This Thanksgiving, I’m grateful for stuff I normally take for granted.
As I write these words, that would be a working laptop computer. Mine died Nov. 8, on the eve of the Baptist General Convention of Texas annual meeting. The calamity didn’t bother me for a couple of days, because the big gathering knocked me out of my routine. And also, I didn’t have time to think about it.
But when I got back to the office and tried to get back to “normal” work, I felt like my right arm had been cut off.
Our (OK, my) dependence upon technology is staggering. My laptop contained enough memory to hold a roomful of file cabinets. I keep documents related to every aspect of operating this ministry—not only production of the Baptist Standard and CommonCall, but also our finances, administration, fund-raising, marketing, human resources. Everything.
I discovered my entire focus on work funneled through that laptop. With a replacement on backorder, I had to make-do with an old tablet, but without files, reminders, stored email, software and operational programs normally only a click away. I spent the better part of a day simply figuring out how to think about work without my fingers on a keyboard or mouse.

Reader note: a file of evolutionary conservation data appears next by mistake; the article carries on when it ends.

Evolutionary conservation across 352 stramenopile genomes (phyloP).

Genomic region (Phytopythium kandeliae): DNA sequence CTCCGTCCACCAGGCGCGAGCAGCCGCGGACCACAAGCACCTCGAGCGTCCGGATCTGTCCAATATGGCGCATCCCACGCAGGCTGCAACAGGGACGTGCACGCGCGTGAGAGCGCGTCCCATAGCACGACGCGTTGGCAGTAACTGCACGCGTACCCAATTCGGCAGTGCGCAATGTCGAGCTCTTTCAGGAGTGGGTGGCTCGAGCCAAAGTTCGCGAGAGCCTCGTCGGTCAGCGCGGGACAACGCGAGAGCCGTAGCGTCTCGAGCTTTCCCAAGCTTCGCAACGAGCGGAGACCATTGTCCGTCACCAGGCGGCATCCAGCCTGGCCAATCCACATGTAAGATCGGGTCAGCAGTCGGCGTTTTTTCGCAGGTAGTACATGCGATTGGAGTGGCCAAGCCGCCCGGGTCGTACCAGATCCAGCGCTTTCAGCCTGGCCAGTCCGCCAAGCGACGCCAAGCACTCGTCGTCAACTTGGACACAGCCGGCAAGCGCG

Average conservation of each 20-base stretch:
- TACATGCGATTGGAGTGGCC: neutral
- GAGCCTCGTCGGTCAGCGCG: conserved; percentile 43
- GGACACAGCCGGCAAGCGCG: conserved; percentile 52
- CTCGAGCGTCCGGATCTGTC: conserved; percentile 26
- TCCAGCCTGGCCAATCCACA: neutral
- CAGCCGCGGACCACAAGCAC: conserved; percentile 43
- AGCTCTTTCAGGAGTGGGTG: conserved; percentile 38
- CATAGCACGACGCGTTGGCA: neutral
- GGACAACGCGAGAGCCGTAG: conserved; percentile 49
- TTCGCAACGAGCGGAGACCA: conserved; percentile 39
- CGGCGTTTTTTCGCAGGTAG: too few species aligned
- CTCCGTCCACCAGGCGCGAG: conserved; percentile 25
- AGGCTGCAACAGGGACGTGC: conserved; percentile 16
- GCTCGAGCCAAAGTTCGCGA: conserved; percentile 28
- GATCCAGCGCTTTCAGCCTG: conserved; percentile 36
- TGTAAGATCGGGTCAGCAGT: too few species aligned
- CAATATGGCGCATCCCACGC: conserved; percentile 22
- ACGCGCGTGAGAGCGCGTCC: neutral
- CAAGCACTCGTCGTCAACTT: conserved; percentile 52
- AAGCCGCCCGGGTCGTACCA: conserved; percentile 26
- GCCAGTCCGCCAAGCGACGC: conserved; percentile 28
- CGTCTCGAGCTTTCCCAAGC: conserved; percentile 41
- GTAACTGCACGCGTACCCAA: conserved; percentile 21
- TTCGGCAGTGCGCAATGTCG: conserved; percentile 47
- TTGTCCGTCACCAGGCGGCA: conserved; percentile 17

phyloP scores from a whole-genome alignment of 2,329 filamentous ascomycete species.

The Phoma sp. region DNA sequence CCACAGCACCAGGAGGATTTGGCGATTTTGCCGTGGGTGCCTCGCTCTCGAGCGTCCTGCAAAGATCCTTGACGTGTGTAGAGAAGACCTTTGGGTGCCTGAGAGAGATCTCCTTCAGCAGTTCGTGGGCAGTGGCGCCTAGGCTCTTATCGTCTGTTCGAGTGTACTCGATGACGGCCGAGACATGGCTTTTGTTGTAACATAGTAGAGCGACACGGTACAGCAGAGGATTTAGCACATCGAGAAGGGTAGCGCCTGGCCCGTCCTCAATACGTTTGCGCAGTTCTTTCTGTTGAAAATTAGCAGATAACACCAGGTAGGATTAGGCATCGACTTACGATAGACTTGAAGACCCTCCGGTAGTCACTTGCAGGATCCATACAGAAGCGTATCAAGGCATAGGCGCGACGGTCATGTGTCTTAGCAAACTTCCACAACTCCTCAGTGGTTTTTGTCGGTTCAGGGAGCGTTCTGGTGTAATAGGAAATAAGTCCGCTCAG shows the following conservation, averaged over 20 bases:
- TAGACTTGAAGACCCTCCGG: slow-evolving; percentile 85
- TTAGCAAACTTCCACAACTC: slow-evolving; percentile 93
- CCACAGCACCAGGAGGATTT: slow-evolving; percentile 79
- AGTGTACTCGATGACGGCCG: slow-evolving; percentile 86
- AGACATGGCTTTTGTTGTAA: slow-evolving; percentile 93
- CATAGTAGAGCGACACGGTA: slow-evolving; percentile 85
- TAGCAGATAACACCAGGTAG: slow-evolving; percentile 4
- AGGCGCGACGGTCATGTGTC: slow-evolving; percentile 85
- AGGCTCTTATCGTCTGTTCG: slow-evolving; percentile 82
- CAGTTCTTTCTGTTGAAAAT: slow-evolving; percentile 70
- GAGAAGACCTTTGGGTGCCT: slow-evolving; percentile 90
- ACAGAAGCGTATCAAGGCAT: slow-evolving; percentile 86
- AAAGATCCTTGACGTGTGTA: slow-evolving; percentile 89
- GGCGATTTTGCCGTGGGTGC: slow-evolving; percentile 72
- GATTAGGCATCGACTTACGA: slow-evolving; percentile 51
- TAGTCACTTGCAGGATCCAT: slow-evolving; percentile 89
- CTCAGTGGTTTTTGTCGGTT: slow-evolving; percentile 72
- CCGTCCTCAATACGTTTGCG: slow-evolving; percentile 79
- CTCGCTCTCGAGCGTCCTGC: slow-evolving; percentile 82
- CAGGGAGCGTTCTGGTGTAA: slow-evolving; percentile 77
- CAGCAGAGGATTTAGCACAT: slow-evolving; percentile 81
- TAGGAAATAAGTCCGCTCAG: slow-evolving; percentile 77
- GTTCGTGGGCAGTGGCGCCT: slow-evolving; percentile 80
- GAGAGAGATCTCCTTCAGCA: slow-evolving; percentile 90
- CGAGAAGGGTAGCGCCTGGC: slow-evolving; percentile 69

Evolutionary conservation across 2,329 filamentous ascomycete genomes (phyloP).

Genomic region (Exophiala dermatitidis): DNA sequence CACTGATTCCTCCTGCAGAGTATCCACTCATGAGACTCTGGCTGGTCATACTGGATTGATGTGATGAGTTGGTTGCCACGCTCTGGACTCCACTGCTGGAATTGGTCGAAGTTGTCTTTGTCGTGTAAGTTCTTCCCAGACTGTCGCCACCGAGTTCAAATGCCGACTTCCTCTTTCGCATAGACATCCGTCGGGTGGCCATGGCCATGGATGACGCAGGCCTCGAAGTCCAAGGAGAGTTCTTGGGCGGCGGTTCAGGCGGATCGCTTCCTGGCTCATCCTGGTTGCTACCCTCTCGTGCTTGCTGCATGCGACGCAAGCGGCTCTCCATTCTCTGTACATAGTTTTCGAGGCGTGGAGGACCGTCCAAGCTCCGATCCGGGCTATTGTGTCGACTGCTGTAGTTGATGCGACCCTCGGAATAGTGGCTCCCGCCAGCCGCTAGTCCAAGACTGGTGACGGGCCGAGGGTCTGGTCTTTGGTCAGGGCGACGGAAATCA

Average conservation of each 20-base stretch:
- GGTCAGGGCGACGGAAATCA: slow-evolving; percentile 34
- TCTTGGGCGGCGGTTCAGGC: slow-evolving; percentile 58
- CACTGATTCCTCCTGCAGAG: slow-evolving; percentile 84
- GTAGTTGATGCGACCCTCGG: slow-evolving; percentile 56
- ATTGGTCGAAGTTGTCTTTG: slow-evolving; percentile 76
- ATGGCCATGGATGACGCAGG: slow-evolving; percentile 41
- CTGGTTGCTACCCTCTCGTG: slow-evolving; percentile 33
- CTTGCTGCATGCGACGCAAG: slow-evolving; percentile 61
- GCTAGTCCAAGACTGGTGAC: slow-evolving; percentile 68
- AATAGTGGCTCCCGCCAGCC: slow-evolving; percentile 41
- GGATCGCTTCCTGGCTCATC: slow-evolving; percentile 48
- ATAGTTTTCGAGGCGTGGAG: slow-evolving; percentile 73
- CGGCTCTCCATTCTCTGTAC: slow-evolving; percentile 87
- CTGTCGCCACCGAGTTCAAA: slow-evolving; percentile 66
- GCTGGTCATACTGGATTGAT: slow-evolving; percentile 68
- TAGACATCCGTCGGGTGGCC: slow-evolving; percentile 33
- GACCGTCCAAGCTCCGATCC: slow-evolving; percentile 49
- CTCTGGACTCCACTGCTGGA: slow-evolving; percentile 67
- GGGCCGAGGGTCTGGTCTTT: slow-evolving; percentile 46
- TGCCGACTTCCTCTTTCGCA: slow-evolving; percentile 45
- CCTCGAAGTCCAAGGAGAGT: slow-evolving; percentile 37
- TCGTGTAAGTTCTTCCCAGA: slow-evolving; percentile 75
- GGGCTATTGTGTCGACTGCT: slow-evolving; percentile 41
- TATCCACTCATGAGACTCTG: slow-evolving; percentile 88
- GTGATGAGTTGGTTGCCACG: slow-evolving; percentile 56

Not so many days ago, I took that laptop for granted. Now, a laptop is a tool I appreciate enormously.
But that’s only a smidgeon of my gratitude this Thanksgiving. This year, our family has faced myriad challenges. Some are too mundane and others are too personal to share in detail. Most involved aspects of our lives we took for granted, just because they always were “there.”
Their absence, however, provided a poignant reminder of what’s important—family, health, friendship, purpose, joy and laughter. For them (and a new laptop), I give thanks.